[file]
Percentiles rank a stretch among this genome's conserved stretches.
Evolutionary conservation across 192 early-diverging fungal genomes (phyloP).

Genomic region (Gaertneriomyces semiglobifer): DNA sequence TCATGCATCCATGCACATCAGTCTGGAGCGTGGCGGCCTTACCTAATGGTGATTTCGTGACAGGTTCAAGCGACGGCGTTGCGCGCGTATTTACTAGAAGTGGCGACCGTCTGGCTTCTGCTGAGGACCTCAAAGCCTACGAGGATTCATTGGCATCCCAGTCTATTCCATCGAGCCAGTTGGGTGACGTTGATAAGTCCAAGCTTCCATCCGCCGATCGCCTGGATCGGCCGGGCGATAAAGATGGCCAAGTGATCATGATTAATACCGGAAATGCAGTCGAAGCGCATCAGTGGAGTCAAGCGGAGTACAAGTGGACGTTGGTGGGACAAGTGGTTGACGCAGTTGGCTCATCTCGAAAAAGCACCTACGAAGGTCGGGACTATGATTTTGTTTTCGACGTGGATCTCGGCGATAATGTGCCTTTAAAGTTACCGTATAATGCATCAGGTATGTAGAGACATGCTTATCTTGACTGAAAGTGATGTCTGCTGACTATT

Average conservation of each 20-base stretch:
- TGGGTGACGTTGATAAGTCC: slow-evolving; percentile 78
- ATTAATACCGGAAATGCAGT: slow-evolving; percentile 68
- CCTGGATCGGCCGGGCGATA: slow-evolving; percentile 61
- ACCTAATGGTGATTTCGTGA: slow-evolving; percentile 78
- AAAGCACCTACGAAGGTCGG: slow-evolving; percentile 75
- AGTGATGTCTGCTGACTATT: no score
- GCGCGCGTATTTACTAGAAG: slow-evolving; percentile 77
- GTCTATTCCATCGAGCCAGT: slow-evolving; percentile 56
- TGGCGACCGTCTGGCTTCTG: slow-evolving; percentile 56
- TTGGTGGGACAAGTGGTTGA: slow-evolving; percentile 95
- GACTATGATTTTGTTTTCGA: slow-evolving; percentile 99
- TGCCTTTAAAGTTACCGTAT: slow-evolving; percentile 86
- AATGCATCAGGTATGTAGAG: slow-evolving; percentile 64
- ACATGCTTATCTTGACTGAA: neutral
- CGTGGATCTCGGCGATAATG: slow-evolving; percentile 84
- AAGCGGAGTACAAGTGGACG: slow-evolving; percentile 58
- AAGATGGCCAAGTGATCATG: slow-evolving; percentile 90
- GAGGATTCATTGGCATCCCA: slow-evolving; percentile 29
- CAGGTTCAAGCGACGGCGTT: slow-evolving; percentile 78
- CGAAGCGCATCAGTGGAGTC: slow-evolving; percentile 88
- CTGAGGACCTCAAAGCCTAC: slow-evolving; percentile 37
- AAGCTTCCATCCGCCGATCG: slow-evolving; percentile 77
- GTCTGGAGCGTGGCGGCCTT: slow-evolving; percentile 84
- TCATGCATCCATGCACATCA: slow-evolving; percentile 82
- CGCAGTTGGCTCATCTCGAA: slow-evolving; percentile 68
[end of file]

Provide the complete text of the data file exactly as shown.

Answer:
Percentiles rank a stretch among this genome's conserved stretches.
Evolutionary conservation across 192 early-diverging fungal genomes (phyloP).

Genomic region (Gaertneriomyces semiglobifer): DNA sequence TCATGCATCCATGCACATCAGTCTGGAGCGTGGCGGCCTTACCTAATGGTGATTTCGTGACAGGTTCAAGCGACGGCGTTGCGCGCGTATTTACTAGAAGTGGCGACCGTCTGGCTTCTGCTGAGGACCTCAAAGCCTACGAGGATTCATTGGCATCCCAGTCTATTCCATCGAGCCAGTTGGGTGACGTTGATAAGTCCAAGCTTCCATCCGCCGATCGCCTGGATCGGCCGGGCGATAAAGATGGCCAAGTGATCATGATTAATACCGGAAATGCAGTCGAAGCGCATCAGTGGAGTCAAGCGGAGTACAAGTGGACGTTGGTGGGACAAGTGGTTGACGCAGTTGGCTCATCTCGAAAAAGCACCTACGAAGGTCGGGACTATGATTTTGTTTTCGACGTGGATCTCGGCGATAATGTGCCTTTAAAGTTACCGTATAATGCATCAGGTATGTAGAGACATGCTTATCTTGACTGAAAGTGATGTCTGCTGACTATT

Average conservation of each 20-base stretch:
- TGGGTGACGTTGATAAGTCC: slow-evolving; percentile 78
- ATTAATACCGGAAATGCAGT: slow-evolving; percentile 68
- CCTGGATCGGCCGGGCGATA: slow-evolving; percentile 61
- ACCTAATGGTGATTTCGTGA: slow-evolving; percentile 78
- AAAGCACCTACGAAGGTCGG: slow-evolving; percentile 75
- AGTGATGTCTGCTGACTATT: no score
- GCGCGCGTATTTACTAGAAG: slow-evolving; percentile 77
- GTCTATTCCATCGAGCCAGT: slow-evolving; percentile 56
- TGGCGACCGTCTGGCTTCTG: slow-evolving; percentile 56
- TTGGTGGGACAAGTGGTTGA: slow-evolving; percentile 95
- GACTATGATTTTGTTTTCGA: slow-evolving; percentile 99
- TGCCTTTAAAGTTACCGTAT: slow-evolving; percentile 86
- AATGCATCAGGTATGTAGAG: slow-evolving; percentile 64
- ACATGCTTATCTTGACTGAA: neutral
- CGTGGATCTCGGCGATAATG: slow-evolving; percentile 84
- AAGCGGAGTACAAGTGGACG: slow-evolving; percentile 58
- AAGATGGCCAAGTGATCATG: slow-evolving; percentile 90
- GAGGATTCATTGGCATCCCA: slow-evolving; percentile 29
- CAGGTTCAAGCGACGGCGTT: slow-evolving; percentile 78
- CGAAGCGCATCAGTGGAGTC: slow-evolving; percentile 88
- CTGAGGACCTCAAAGCCTAC: slow-evolving; percentile 37
- AAGCTTCCATCCGCCGATCG: slow-evolving; percentile 77
- GTCTGGAGCGTGGCGGCCTT: slow-evolving; percentile 84
- TCATGCATCCATGCACATCA: slow-evolving; percentile 82
- CGCAGTTGGCTCATCTCGAA: slow-evolving; percentile 68